INTERNATIONAL  RELATIONS:  The agreement among Lebanese factions to appoint a president and the announcement of indirect  Syrian-Israeli  talks  in  Istanbul,  Turkey,  offer  some  opportunity to address Syria's continuing international  and  regional  isolation. Nonetheless, Mr Assad's sporadic efforts to improve Syria's diplomatic links–particularly with the regional heavyweights, Egypt and Saudi Arabia–are likely to face ongoing problems over his stance on Lebanon, long seen by Syria as within its sphere of influence, and the UN investigation into the assassination of a former Lebanese prime minister, Rafiq al-Hariri. The regional isolation was demonstrated clearly  in  March 2008 when half of the heads of state invited to the first ever Arab League summit to be held in the Syrian capital, Damascus, did not attend.

POLICY TRENDS: An economic debate continues between the government's more fiscally prudent elements, led by the deputy  prime  minister  for economic affairs, Abdullah al-Dardari, and those factions that are concerned about the  impact of rising prices on disposable incomes. Reductions in fuel subsidies, implemented in early May 2008 have not resolved this debate, because increased world oil prices and a 25% rise in public-sector salaries have
offset  the fiscal benefits. Furthermore, the proposed introduction of a value-added tax has been delayed until 2009. In 2009 the policy debate will turn to the need to diversify the economy and encourage investment.

INTERNATIONAL ASSUMPTIONS: World GDP growth is expected to average 3.7% in 2008-09 (at purchasing power parity exchange rates), down from an estimated 4.8% in 2007, largely as a result of a sharp slowdown in the US economy in 2008. The Economist Intelligence Unit has substantially revised its oil price projections, as buoyant demand in  emerging  markets  will  offset  the  projected slowdown in the OECD. We now forecast that the price of the
   benchmark  dated  Brent  Blend will average around US$106.5/barrel over the outlook period. We have also raised our  forecasts for food prices in 2008 and are expecting an increase of 40%, although prices will ease slightly in 2009.

ECONOMIC GROWTH:  Although  Syria maintains that growth in 2007 was 6.5%, we have revised our estimate down to 4.3%  because  investment  growth  and  exports  were not as strong as previously thought; the IMF is even more downbeat,  estimating  3.9%. We expect the Syrian economy to slow further to an annual average of 3.9% over the outlook  period,  largely  owing  to  falling  oil  output.  The agricultural sector is also expected to remain depressed  this year, after another poor harvest. These negative trends will be only partly offset by continued expansion in the services sector, boosted by solid growth in tourism and demand for goods and services, in part from the large Iraqi refugee population.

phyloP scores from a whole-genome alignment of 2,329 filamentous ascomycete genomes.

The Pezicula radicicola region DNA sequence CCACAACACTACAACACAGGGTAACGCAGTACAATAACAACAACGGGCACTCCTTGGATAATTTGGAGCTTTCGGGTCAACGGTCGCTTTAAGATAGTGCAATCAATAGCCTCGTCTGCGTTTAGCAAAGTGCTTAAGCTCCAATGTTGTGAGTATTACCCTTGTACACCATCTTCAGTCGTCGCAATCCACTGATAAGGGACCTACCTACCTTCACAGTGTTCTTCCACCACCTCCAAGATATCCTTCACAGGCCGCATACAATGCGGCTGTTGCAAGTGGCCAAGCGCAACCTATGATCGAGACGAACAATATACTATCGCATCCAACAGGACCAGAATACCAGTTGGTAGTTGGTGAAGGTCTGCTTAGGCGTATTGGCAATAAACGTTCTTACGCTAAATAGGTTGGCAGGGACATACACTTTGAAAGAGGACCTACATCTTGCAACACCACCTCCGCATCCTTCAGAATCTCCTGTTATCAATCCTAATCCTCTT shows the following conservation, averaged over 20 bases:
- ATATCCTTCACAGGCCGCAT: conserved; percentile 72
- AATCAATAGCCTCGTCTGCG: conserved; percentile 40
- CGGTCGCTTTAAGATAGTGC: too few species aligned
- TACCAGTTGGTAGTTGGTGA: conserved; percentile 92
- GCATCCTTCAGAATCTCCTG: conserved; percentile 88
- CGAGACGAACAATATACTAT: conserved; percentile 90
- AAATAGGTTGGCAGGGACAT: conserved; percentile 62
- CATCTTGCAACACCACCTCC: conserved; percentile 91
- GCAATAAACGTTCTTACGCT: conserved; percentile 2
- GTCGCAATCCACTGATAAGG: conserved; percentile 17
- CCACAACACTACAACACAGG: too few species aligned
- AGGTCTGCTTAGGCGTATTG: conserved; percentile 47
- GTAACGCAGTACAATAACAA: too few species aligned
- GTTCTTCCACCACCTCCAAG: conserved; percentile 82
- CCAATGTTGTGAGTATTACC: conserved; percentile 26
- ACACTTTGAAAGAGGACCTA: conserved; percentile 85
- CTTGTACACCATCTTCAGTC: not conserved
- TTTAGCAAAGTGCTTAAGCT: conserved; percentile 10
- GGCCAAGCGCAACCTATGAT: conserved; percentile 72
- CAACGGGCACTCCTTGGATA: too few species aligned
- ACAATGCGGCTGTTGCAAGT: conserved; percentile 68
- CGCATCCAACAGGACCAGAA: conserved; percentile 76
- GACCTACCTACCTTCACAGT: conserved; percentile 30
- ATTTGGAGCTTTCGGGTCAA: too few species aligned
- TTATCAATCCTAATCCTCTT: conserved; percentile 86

INFLATION: We expect inflation to continue to rise in 2008–to an average of around 16.8%–owing to significant reductions  in  fuel  subsidies  in  March  and  May and to a 25% increase in government salaries and pensions. However,  it  is  possible that the shock caused by these sudden changes could drive inflation even higher than our  current  forecast.  In  2009  flat oil prices and a slight easing in non-oil commodity prices will help to bring  down  inflation,  to  around 10.2%, and any significant return of Iraqi nationals to Iraq could lower it even further by reducing demand pressures. Although official full-year inflation data are not yet available for 2007,  an  annual average of at least 12.2% (up from 10% in 2006) seems plausible based on current information.

The  official  consumer  price index (CPI) is only currently available for the first three quarters of 2007 and apparently  shows  flat  prices  over  that  period.  However, this does not seem to mesh with regional trends, anecdotal  reports  of  price  increases  and some recent statements by Syrian officials (for example that food price  inflation in 2007 was 26%). This is why our estimate for inflation in 2007 is likely to diverge from the official data, unless they show a dramatic increase in CPI for the final quarter of 2007.